In New York City — and lots of other places — farmers markets are considered essential businesses. At one in the Fort Greene neighborhood of Brooklyn, people wear face masks and stand 6 feet apart while lining up for bread, potatoes and apples. But while they’re buying the same food as usual, they might have to pay in a totally new way.
In the United States, consumers have been slow to adopt new forms of payment. We like our cash and credit cards, and even things like Apple Pay have been slow to take off. But the COVID-19 crisis is changing how we purchase things. It means that we’re buying a lot more online, even things we’d normally just buy at the drugstore. People can even access federal relief money through Square’s Cash app or PayPal. All of this introduces financial technology apps into places they might not usually be used, like the farmers market.
The one in Brooklyn is traditionally a pretty analog place. In the past, customers were willing to pay with cash, but the coronavirus may survive on the surface of paper money for several hours, at least. That’s discouraged people from using it, but some of the farms don’t take credit cards. So people are turning to their smartphones.
Caroline Shadood works for a duck farm that has a stall at the market. She came up with the idea of having customers pay her through Venmo, and then she pays the farm back in cash.
“Working for the farm for so long, and knowing they’ll never concede to credit cards, and knowing that I have so much cash, I just started doing it a couple weeks ago. It just made sense,” she said.
In general, people are slow to change how they pay for things.
“There’s an enormous amount of inertia in existing behavior,” said Lisa Ellis, a senior analyst at the research firm MoffettNathanson. “It needs some sort of forcing mechanism to change that behavior.”
There’s no question the pandemic is forcing changes in our behavior. A lot of people quarantining at home are giving money to charities or entertainers using payment apps. And small businesses can use Intuit, Square, and PayPal to access money from the Paycheck Protection Program. The bill that was signed last week allocated another $310 billion to the program, and $60 billion of that is earmarked for smaller banks and lenders.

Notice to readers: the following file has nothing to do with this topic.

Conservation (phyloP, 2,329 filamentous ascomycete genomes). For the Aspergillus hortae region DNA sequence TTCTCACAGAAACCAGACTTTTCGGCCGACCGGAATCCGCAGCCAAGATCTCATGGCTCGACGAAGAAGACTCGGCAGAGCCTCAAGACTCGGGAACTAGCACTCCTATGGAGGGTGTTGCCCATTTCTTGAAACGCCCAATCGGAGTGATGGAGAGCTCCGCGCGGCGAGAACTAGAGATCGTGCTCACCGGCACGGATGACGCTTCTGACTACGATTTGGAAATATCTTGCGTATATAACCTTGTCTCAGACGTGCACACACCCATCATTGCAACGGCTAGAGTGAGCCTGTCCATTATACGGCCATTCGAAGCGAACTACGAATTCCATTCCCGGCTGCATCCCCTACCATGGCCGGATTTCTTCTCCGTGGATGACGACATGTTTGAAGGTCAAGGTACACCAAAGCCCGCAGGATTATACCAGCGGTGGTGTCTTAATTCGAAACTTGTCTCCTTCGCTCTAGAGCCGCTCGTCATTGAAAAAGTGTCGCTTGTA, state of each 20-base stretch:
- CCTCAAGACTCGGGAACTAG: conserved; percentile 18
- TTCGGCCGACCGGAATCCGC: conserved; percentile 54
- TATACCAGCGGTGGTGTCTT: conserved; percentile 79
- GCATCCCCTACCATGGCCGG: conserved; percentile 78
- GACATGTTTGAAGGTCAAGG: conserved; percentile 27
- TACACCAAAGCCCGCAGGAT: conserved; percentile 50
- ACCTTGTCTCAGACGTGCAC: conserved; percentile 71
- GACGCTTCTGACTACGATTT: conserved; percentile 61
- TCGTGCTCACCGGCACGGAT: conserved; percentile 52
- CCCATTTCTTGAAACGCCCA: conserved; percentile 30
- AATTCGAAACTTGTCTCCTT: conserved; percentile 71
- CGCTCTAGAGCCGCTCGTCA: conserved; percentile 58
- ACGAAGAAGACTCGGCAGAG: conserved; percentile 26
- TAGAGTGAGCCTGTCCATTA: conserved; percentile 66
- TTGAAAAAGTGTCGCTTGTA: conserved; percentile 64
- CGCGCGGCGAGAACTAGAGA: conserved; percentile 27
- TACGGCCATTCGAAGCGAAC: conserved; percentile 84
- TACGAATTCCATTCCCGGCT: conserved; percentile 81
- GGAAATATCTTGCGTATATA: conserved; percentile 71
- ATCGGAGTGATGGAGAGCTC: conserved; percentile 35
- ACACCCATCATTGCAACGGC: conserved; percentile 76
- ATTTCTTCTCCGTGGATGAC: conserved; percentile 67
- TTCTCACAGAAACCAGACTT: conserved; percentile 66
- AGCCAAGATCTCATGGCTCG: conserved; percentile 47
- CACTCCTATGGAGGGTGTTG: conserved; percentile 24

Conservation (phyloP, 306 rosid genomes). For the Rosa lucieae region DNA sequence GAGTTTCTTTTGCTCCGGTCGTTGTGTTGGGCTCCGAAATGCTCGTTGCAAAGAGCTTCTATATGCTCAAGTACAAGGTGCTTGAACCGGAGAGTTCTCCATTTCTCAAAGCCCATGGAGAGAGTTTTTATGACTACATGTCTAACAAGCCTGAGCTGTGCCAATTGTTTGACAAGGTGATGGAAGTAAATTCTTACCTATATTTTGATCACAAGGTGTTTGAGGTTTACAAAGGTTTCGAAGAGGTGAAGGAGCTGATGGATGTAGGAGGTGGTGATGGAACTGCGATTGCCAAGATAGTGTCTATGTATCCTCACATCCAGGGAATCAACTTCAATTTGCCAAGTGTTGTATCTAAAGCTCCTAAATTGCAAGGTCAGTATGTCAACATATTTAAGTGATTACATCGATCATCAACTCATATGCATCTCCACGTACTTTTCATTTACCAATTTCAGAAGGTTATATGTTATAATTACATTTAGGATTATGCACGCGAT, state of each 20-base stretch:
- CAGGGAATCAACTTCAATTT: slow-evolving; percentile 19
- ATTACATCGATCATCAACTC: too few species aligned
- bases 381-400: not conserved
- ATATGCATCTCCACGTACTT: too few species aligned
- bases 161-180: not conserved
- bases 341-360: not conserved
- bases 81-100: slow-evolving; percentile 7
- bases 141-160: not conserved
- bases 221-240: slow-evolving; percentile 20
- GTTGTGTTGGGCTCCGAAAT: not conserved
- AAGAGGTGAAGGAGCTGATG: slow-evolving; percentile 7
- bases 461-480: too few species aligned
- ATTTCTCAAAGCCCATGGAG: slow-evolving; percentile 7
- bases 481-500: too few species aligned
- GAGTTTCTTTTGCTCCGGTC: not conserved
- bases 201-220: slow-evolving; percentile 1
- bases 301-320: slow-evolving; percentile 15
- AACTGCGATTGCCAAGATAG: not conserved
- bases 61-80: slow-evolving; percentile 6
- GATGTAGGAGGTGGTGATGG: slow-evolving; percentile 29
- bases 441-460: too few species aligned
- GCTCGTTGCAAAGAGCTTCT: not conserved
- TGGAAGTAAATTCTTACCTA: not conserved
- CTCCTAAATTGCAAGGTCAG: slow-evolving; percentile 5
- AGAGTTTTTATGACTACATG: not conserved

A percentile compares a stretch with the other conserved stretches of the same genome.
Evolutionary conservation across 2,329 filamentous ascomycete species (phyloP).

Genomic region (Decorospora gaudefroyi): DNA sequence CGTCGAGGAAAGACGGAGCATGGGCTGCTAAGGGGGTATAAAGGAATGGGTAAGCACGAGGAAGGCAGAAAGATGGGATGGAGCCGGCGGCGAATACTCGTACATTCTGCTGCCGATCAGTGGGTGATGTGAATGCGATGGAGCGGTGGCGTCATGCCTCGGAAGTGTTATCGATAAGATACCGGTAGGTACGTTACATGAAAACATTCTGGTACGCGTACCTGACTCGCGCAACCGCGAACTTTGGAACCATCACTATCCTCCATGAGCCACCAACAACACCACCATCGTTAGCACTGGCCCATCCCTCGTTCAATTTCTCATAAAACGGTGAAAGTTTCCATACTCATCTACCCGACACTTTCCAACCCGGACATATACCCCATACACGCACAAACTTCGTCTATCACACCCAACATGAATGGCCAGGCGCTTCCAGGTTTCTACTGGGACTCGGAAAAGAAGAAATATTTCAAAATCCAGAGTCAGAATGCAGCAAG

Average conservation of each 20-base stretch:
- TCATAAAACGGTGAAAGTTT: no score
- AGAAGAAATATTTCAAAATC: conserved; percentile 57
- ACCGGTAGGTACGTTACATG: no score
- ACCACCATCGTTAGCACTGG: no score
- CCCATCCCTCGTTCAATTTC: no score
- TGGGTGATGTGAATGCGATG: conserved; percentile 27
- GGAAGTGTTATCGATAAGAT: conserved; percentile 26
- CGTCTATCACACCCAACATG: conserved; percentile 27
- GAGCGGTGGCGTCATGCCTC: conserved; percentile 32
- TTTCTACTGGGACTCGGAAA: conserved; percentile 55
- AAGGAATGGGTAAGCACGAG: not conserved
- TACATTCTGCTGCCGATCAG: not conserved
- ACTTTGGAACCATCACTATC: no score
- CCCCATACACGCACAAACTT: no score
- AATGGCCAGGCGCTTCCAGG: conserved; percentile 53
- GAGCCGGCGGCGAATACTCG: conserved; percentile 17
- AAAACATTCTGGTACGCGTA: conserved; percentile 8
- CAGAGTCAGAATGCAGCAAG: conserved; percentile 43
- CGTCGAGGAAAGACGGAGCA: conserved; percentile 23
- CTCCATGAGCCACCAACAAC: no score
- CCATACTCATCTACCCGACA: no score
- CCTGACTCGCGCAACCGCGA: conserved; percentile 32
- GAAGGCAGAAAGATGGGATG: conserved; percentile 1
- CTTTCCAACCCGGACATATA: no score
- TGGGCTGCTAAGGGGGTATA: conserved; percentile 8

It means these companies could be getting new users, which is typically hard to do.
“New user acquisition is like the holy grail of fintechs,” Ellis said.
But not all startups have a robust enough infrastructure to handle an increase in activity. The investment app Robinhood is meant to give everyone access to the financial markets. It crashed multiple times in March on days when there were a huge number of trades going on in the stock market.
Meanwhile, other fintech companies make money from our regular purchasing transactions — and there’s a lot fewer of those right now.
“If people literally aren’t spending their money — all the volumes, all the usage — everything is going to slow way down,” Ellis said.
Some fintech companies are fundraising to expand their digital presence. The startup Stripe promises frictionless selling online. It just raised another $600 million to fuel its mission of “increasing the GDP of the internet.” Because even with stores closed around the country, the internet is still open for business.
This week is going to be a big one for tech earnings. We will get a sense of how hard the COVID-19 stay-at-home rules have or have not hurt the biggest companies that have basically led the entire stock market in the last couple of years. Apple, Alphabet, Microsoft, Amazon and Facebook all report earnings this week starting tomorrow, and so do Twitter, Qualcomm, Samsung, Uber and Roku. It’s going to be a winners and losers parade for sure. Buckle up.
Listening makes you smarter…
donating makes it all possible.
Our mission is to raise the economic intelligence of the country, exploring the intersection of the economy, tech, and our daily lives. As a nonprofit news organization, we count on your support – now more than ever before.
Thanks to our
Your support keeps us going strong, even through